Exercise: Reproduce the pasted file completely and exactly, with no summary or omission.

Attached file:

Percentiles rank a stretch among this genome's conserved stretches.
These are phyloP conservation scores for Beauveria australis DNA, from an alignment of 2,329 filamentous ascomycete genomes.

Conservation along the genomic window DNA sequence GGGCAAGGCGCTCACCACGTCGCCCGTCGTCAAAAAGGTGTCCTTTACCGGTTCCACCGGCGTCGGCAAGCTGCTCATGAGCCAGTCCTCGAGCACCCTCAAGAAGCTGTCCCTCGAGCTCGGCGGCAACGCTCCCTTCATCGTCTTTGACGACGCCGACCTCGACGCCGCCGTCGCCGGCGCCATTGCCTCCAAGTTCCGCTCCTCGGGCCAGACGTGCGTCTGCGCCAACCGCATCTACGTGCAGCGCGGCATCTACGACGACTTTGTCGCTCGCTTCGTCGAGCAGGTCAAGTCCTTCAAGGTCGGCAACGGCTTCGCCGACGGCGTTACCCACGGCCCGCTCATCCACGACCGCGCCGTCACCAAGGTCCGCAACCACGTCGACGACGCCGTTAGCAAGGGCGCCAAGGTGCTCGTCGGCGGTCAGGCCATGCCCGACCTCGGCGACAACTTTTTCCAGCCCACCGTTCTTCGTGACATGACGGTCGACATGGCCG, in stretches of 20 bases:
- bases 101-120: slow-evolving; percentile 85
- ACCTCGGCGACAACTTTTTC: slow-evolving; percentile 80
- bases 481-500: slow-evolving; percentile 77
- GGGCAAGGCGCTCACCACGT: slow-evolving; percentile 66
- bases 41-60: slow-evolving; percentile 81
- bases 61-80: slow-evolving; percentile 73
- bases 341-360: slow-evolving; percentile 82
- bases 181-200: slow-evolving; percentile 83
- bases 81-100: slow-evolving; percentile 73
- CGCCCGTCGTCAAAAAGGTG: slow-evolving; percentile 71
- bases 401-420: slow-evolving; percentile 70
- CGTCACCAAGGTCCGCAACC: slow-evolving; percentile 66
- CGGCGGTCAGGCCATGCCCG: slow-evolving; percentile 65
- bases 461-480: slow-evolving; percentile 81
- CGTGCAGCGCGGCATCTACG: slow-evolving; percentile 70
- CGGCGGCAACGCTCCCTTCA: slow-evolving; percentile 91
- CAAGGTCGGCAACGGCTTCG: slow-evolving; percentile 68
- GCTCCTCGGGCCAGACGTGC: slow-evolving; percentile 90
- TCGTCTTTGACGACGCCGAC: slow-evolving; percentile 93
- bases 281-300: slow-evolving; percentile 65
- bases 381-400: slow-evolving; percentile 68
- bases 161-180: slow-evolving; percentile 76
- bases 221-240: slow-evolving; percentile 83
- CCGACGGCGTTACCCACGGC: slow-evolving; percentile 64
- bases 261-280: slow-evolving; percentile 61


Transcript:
Percentiles rank a stretch among this genome's conserved stretches.
These are phyloP conservation scores for Beauveria australis DNA, from an alignment of 2,329 filamentous ascomycete genomes.

Conservation along the genomic window DNA sequence GGGCAAGGCGCTCACCACGTCGCCCGTCGTCAAAAAGGTGTCCTTTACCGGTTCCACCGGCGTCGGCAAGCTGCTCATGAGCCAGTCCTCGAGCACCCTCAAGAAGCTGTCCCTCGAGCTCGGCGGCAACGCTCCCTTCATCGTCTTTGACGACGCCGACCTCGACGCCGCCGTCGCCGGCGCCATTGCCTCCAAGTTCCGCTCCTCGGGCCAGACGTGCGTCTGCGCCAACCGCATCTACGTGCAGCGCGGCATCTACGACGACTTTGTCGCTCGCTTCGTCGAGCAGGTCAAGTCCTTCAAGGTCGGCAACGGCTTCGCCGACGGCGTTACCCACGGCCCGCTCATCCACGACCGCGCCGTCACCAAGGTCCGCAACCACGTCGACGACGCCGTTAGCAAGGGCGCCAAGGTGCTCGTCGGCGGTCAGGCCATGCCCGACCTCGGCGACAACTTTTTCCAGCCCACCGTTCTTCGTGACATGACGGTCGACATGGCCG, in stretches of 20 bases:
- bases 101-120: slow-evolving; percentile 85
- ACCTCGGCGACAACTTTTTC: slow-evolving; percentile 80
- bases 481-500: slow-evolving; percentile 77
- GGGCAAGGCGCTCACCACGT: slow-evolving; percentile 66
- bases 41-60: slow-evolving; percentile 81
- bases 61-80: slow-evolving; percentile 73
- bases 341-360: slow-evolving; percentile 82
- bases 181-200: slow-evolving; percentile 83
- bases 81-100: slow-evolving; percentile 73
- CGCCCGTCGTCAAAAAGGTG: slow-evolving; percentile 71
- bases 401-420: slow-evolving; percentile 70
- CGTCACCAAGGTCCGCAACC: slow-evolving; percentile 66
- CGGCGGTCAGGCCATGCCCG: slow-evolving; percentile 65
- bases 461-480: slow-evolving; percentile 81
- CGTGCAGCGCGGCATCTACG: slow-evolving; percentile 70
- CGGCGGCAACGCTCCCTTCA: slow-evolving; percentile 91
- CAAGGTCGGCAACGGCTTCG: slow-evolving; percentile 68
- GCTCCTCGGGCCAGACGTGC: slow-evolving; percentile 90
- TCGTCTTTGACGACGCCGAC: slow-evolving; percentile 93
- bases 281-300: slow-evolving; percentile 65
- bases 381-400: slow-evolving; percentile 68
- bases 161-180: slow-evolving; percentile 76
- bases 221-240: slow-evolving; percentile 83
- CCGACGGCGTTACCCACGGC: slow-evolving; percentile 64
- bases 261-280: slow-evolving; percentile 61